Systemic reviews had shown early mobilization improved outcomes of mechanically ventilated patient [1,14] and decreases mechanical ventilation associate weakness [15]. The benefits of early mobilization include reduction in length of stay in ICU and hospital as well as improvements in strength and functional status [16,17]. Early mobilization was usually started according to protocol [3,17,18] and after patient’s cardio-respiratory and neurological stabilization [3]. Many protocols were published separately and created [19,20]. However there was no protocol being used for as common as ventilator bundle in Malaysia’s intensive care unit (ICU). This had become part of the barrier for nurses to assess patient to initiate early mobilization.

According to Malaysia Registry of Intensive Care (MRIC) report 2013, the total number of admissions in 2013 was 38,780 out of which 1344 (3.5%) were readmissions. The number of cases analysed was 37,436, an increase of 10.5% over the year 2012 [21]. About 77% of patients received invasive ventilation with an average duration of 4.5 days. The average duration of ICU hospital stay was 4.7 and 14.4 days respectively. The rising number of ICU admissions and number of patient on mechanical ventilator also raised challenge to our ICU nurses. A quality intensive nursing care with early mobilization programme [22,23] will bring better outcomes for ICU patient [24] and thus shorten patient’s ICU length of stay [15].

Many studies of early mobilization among ventilated patient had been published regarding the benefits [25], physiological responses, safety, nurses driven, physical therapist driven, protocols and guidelines. However, to the best of effort of researcher, only minimal studies were found in Malaysia. Early mobilization was commonly practicing in for cardiothoracic patient especially in CICU department of Malaysia heart Institute. Mobilization such as walking with ventilator is common among post-operative cardiothoracic patient but it is less common or seldom seen in general ICU patient. Meanwhile early mobilization like positioning, turning, sitting patient out of chair, encourage patient on ventilator to do functional exercises (oral suction by themselves or lifting buttock while changing pampers) [15] are normal practices in Malaysia intensive care nursing. However, these were done following guideline as part of the ventilator bundle [26] and no specific guideline for patient early mobilization.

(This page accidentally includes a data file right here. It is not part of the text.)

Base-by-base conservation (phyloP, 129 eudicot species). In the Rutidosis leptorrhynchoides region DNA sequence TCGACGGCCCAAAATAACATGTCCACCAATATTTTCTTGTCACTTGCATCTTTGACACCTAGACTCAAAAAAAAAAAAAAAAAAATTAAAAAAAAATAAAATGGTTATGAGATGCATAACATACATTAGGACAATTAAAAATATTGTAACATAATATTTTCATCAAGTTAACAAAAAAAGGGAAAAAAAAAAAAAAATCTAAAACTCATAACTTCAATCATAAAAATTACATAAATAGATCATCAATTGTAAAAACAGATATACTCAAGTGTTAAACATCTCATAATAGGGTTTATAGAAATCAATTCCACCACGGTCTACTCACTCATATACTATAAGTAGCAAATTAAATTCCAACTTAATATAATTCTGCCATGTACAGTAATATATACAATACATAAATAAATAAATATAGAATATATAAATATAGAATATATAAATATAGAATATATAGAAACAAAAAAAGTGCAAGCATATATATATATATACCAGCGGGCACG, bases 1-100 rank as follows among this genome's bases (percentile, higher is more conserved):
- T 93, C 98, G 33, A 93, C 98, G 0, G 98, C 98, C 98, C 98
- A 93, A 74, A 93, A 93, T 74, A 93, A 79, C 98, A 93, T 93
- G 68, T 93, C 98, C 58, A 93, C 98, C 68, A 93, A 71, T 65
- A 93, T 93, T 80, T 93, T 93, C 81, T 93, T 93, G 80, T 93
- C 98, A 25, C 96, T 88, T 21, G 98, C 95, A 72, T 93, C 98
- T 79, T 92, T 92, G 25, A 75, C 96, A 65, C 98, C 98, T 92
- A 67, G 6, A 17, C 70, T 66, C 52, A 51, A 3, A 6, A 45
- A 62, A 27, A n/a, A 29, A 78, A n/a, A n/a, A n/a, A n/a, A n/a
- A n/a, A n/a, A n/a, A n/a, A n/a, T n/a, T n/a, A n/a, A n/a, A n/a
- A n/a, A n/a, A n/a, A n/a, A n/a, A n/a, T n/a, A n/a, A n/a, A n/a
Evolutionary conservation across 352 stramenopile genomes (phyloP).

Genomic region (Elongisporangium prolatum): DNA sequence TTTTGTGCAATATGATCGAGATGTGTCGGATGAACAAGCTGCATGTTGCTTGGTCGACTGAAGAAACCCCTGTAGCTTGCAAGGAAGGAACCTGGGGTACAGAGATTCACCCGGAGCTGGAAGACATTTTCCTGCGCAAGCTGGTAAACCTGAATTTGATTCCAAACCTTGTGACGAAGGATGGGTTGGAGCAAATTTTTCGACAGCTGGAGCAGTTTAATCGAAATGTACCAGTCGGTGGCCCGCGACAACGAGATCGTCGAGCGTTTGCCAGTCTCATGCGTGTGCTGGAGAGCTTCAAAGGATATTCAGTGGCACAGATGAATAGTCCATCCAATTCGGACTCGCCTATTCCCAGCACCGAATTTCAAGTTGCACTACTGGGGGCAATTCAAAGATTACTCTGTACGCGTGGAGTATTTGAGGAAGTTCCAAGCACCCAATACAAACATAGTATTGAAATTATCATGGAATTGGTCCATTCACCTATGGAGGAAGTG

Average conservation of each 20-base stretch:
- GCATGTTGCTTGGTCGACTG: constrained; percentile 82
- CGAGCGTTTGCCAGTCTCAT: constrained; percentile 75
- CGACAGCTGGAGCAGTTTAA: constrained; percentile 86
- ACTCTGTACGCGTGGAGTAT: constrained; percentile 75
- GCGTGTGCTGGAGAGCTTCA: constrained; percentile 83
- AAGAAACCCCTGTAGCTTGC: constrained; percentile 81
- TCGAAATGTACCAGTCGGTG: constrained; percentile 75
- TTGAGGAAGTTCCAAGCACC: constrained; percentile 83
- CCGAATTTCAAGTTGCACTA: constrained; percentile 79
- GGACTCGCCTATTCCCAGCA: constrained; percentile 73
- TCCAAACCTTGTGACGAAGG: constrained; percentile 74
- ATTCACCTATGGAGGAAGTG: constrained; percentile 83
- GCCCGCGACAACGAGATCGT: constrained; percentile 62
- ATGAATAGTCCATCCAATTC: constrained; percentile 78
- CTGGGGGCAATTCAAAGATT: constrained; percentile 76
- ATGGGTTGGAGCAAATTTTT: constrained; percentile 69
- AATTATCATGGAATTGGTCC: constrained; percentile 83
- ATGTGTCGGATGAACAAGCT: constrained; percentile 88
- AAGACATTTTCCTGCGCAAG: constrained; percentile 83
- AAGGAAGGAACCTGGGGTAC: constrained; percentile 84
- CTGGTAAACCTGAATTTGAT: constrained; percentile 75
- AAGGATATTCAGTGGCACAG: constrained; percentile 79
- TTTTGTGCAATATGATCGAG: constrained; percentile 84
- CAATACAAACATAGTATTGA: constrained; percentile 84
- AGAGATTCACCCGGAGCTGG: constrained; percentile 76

Nurses play an important role as a patient advocator [19,27], collaborator and executives in nursing practice for mechanically ventilated patient over 24 h a day. In Malaysia, nurses still need to rely on physician’s order before refer patient for physiotherapy same goes to some other country [28]. It was either due to hospital’s policy in government sector or patient financial and safety concerned that physicians are held responsibility to, in private hospital. Hence, as a collaborator, nurse needs to be knowledgeable, communicate and advocate smartly for patient’s need [29]. It was through collaboration with multiple disciplines, it offered the opportunity to share and expand each other's ideas from the points of view of other disciplines. This prevented a focus from being too narrow and allows a broadening of viewpoint such as for mechanically ventilated patient to start active mobilization like walking with assistance. Through collaborating with other disciplines, one can obtained a built-in consultation system and establish a firm patient mobilization guideline and protocol [30]. Whereas, as an executive, a nurse need to take responsibility to monitor mechanically ventilated patient while in mobilization activities with physiotherapist.

On the other hand, researcher only found a few studies did on nurses’ drive patient early mobilization [12,27,31]. Nurse’s knowledge and attitude determine the current practice for patient mobilization. Besides, few studies have been carried out pertaining to the barrier of patient early mobilization in intensive care unit (ICU) and protocol intervention [2] with multimodal intervention program for nurses [27]. It was important for charge nurse to identify any eligible ICU patient for early mobilization every day. The role of the nurse was to monitor vital signs (Heart rate, blood pressure, oxygen saturation) and to ensure that patient’s ETT tubes, and all invasive lines were secured during mobilization. Hence, it was important for more research on this area.

A study had been carried out on nurses and physical therapist on practice of EM. This study found that physical therapist mobilized their critically ill patient to higher level compare to nurses, i.e., walking with ventilator [32]. However, in Malaysia, most of the ICU did not have its own physical therapist. Physical therapist may just come to attend chest physiotherapy and limb physiotherapy for certain ICU patients with only physician order. Hence, the only available will be nurses. At such, nurses’ role in patient early mobilization was very important.

Only one study [33] was found in Malaysia, a cross-sectional selfadministered survey involving 107 ICU nurses in the Intensive Care Unit of Hospital Raja Permaisuri Bainun, Ipoh. Majority (82.9%) of the nurses felt that they were still inadequately trained to mobilize the critically ill patients in ICU although all of them recognised the importance of EM. High proportion of nurses felt that EM should only be initiated when patient was ready to be transferred from the ICU. However this study does not mention what types of early mobilization practicing that makes researcher find important to fill the lacking with current research.